President Trump started his trade war by withdrawing America from several different sets of international negotiations aimed at reducing trade barriers on both sides. Now, he has achieved a great triumph in his meeting with the president of the European Union: he’s gotten us back into international negotiations aimed at reducing trade barriers on both sides. So, wait, what was the point again?
It’s probably a good thing that we’re getting back into free trade negotiations, because during Trump’s trade war, those negotiations have kept going without us, as seen in the European Union’s new trade deal with Japan.
So why was the US missing from the table? First, because we abandoned the Trans-Pacific Partnership (TPP), which included Japan and a dozen other countries from around the Pacific Rim, covering over 40 percent of the global economy.
The EU-Japan deal sends a message that while the US is pulling back from the global economy, other countries are not afraid to step forward. The agreement removes tariffs from imports and exports such as wines, cheeses, cars, and electronics. As Japan’s markets open, EU companies will save a little more than $1 billion a year. EU manufacturers and farmers will receive a massive tax cut—not to mention better access to the Japanese market than their US counterparts enjoy.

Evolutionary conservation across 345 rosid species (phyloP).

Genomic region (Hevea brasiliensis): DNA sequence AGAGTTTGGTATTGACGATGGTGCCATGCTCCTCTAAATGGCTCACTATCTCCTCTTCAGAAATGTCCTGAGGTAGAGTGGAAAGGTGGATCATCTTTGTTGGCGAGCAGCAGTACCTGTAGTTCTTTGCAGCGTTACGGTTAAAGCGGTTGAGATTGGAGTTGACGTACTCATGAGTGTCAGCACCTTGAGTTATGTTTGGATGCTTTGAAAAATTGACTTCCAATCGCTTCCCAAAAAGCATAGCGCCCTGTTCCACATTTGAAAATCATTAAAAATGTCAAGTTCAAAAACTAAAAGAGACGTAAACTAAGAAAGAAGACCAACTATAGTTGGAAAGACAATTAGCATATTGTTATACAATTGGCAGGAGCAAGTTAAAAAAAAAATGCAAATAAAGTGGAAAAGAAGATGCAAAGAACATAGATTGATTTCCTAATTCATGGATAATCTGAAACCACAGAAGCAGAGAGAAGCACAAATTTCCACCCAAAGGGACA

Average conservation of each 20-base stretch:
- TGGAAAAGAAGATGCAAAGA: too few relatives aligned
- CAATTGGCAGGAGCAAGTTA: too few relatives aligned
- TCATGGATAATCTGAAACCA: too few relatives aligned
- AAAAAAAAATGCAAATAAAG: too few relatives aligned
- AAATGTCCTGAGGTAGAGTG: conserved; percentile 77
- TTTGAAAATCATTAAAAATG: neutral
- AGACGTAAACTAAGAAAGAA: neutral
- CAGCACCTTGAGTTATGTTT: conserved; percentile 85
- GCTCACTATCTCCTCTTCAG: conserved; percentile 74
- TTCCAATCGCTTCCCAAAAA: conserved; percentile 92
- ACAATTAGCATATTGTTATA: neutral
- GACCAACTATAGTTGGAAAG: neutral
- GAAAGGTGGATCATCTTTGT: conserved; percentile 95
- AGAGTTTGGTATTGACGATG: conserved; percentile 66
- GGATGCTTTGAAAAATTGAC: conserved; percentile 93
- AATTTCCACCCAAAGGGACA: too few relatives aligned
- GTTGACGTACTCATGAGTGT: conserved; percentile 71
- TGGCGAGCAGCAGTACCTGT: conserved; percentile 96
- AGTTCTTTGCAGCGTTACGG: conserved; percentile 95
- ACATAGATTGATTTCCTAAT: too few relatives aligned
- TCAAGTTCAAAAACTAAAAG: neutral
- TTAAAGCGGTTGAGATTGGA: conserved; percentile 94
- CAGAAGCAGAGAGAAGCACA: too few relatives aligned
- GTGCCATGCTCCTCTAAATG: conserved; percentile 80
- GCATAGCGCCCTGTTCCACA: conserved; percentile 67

But not to worry. Trump has a solution for farmers cut off from the Asian market: billions in federal subsidies. That’s a good old Democratic Party policy if ever I saw one: wreck the market for farmers, then rescue them with handouts.
But we’re going to bring back manufacturing jobs, right? Isn’t that the whole point—and Trump’s big appeal to the blue-collar white voters who elected him and among whom he is still popular? How is that working out? Tell me what you notice about this report.
You might think that managers and workers at Banner Metals would be up in arms over the Trump administration’s trade policies. After all, tariffs on imported steel and aluminum have pushed raw-material prices up and margins down, forcing the company to delay plans to purchase a new $1 million cutting machine and hire two new employees to operate it….
Casey Jackson, a maintenance technician, said he would support the tariffs even if they cost him personally. ‘If it comes out of my paycheck, so be it,’ he said. ‘You got to look at the big picture. That tiny bit of sacrifice we make will create jobs.’
So let me see if I get that “big picture”: we’re going to revive manufacturing employment, one canceled expansion and pay cut at a time. This is just a microcosm of how Trump’s tariffs are actually affecting manufacturing. It turns out that many fewer Americans have jobs making steel and aluminum than are employed using steel and aluminum as raw materials. So the people being hurt by Trump’s tariffs are exactly the kind of employees his trade war is supposed to be helping.
That brings us to the big triumph of the trade war: President Trump’s meeting with European Union President Jean-Claude Juncker, in which they agreed to back off and begin reducing tariffs between the United States and Europe. Note that Juncker sold this to Trump with the craziest pitch I’ve ever heard. Here is how Juncker described the prospect of retaliatory EU tariffs against the US: “‘If you want to be stupid,’ he told Mr. Trump, ‘I can be stupid, as well.'”